The Foxhole: Paying proper tribute to our flag
In this column, I will be writing on topics that are relevant to active-duty military, veterans, their families and the American Legion. There will be no political partisanship in these writings, merely topics to inform, enlighten and maybe even amuse. I would be happy to have suggestions as to topics or answer any questions you may have on these subjects.
Since I have had several people approach me, I will touch upon flag etiquette today. Here are some basics to remember.
- Senate Bill 3001, which was passed and signed into law in 2009, now gives all non-uniformed military personnel and veterans the right to render a hand salute instead of placing their right hand over their heart. The exceptions to this are directives from the Navy and Marine Corps that non-uniformed active duty personnel may not render a hand salute.
- When the flag passes in a parade in front of or on the side of your position, everyone should rise and gentlemen remove their hat. Everyone should place their right hand over their heart until it is three steps past.
- When you hear taps or the National Anthem, whether sung or not, again, everyone should rise, men remove their caps and place their right hand over their heart. You should face the flag, or if not visible, face the direction the music is coming from.
- The American flag should not be used in an advertising or commercial way, nor should the actual flag be used as any type of clothing. Articles of clothing that represent the image of the flag are permissible.
- The flag should always be maintained in good condition. It may be mended or washed to bring it to respectable, display condition.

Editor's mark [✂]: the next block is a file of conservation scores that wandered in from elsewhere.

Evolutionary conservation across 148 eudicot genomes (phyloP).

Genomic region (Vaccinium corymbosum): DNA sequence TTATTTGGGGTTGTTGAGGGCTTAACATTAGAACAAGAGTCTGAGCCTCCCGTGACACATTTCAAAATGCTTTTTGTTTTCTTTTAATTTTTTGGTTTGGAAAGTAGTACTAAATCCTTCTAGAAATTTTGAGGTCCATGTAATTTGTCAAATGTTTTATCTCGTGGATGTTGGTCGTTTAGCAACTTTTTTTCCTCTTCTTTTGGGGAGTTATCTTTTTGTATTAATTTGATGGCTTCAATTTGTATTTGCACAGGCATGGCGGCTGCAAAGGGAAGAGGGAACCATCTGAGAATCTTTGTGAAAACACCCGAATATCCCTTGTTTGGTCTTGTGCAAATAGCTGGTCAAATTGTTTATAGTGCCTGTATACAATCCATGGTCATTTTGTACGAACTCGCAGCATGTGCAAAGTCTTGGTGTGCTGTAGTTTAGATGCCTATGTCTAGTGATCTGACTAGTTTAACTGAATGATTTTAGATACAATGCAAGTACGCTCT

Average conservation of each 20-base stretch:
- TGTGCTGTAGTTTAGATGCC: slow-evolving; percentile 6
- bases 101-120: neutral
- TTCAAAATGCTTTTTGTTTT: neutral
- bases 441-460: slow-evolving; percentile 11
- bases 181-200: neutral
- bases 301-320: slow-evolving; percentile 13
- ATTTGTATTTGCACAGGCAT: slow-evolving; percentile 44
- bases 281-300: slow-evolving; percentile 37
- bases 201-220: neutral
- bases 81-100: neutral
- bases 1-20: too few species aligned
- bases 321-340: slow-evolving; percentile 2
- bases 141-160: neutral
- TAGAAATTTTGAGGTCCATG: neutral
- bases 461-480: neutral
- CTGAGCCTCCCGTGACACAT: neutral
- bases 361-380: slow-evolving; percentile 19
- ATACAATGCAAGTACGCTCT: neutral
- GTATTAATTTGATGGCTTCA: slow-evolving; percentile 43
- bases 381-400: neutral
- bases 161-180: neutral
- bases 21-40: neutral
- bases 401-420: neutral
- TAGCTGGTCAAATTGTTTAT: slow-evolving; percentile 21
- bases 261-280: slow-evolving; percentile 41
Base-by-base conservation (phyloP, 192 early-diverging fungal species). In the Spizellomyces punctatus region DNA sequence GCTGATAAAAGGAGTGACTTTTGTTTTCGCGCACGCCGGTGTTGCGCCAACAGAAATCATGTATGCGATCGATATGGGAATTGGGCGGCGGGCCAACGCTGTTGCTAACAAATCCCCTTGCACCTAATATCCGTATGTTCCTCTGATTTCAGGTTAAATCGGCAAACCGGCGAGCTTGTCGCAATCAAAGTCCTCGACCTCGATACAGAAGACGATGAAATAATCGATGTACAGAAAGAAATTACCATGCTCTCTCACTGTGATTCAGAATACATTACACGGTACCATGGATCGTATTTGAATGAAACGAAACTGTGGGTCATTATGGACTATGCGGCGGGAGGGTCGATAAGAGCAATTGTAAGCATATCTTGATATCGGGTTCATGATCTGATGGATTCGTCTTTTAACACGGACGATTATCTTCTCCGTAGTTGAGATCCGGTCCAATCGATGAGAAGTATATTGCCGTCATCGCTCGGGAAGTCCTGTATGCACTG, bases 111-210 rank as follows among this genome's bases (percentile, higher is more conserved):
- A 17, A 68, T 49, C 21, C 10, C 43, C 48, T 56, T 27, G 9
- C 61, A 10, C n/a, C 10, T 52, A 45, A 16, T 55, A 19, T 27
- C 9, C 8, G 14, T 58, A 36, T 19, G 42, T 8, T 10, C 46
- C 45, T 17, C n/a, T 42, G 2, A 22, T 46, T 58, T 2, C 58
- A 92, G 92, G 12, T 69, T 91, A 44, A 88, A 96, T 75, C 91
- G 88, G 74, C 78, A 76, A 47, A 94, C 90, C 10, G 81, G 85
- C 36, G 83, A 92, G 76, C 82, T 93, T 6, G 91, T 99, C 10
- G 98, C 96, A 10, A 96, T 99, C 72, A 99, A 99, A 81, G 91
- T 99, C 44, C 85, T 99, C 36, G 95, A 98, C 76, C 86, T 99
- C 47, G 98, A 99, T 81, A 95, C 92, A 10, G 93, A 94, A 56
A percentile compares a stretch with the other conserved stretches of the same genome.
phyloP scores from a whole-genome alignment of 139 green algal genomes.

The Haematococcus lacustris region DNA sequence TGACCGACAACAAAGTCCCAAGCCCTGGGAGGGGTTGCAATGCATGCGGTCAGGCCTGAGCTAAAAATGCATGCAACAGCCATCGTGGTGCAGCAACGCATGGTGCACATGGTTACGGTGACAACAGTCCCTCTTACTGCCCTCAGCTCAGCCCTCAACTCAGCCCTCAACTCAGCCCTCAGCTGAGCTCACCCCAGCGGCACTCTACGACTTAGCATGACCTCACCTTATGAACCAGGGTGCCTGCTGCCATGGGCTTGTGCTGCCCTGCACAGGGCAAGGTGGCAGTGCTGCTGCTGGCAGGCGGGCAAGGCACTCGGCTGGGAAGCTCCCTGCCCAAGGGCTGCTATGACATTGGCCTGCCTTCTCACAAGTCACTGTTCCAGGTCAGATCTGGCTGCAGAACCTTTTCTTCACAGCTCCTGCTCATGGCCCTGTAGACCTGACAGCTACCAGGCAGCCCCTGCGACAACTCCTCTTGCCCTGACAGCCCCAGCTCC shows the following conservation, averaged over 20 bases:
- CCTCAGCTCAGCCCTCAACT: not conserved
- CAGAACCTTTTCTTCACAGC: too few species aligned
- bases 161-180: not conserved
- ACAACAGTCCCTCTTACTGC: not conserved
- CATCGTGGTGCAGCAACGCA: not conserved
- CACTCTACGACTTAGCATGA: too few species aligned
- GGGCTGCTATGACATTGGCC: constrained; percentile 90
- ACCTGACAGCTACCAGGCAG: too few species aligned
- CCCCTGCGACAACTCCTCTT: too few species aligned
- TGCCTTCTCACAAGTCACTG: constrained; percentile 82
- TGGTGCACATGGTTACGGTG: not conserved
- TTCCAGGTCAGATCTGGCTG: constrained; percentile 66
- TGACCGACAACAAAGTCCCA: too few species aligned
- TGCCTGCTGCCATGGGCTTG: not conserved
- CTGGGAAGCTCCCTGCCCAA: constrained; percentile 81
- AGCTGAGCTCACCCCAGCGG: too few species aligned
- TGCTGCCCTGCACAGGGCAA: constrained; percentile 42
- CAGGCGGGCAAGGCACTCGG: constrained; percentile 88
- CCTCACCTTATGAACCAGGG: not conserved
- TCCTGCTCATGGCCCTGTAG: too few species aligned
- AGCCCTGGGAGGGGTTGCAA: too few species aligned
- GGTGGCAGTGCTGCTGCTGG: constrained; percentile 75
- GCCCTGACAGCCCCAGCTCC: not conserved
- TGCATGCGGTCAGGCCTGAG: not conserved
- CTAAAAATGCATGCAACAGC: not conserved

- Once it is no longer serviceable, i.e. faded colors, worn or shredded, it should be properly “retired.” The easiest way to do this is to contact your local American Legion Post and give it to them for disposal. Post 86 in Wilton conducts a Flag Retirement Ceremony every fall for this purpose.
- The display of the flag is very important as well. If there is more than one flag to display, there are a couple options. A) The American flag should be in the middle of the others and at a higher point than any other flag; if the flags are on one pole, the American flag is on top. B) If they are lined up on the same line horizontally the American flag is displayed to its own right. This means as passers-by observe the flag, it should be to their far left. If it hangs against a flat surface the blue field should be on the top left.
Post 86 is always ready to help anyone in the community wishing to learn more about our flag. We have given classes in the past to Cub Scout troops and to Our Lady of Fatima school, where the eighth grade students are responsible for raising and lowering the flag each day.
If any citizen of any age, organization or school wishes a formal or informal lesson about the flag, please contact me at: email@example.com We will set up a time and place to meet. The post being ideal as we are centrally located and have the outdoor flags to use.
Adjutant, Post 86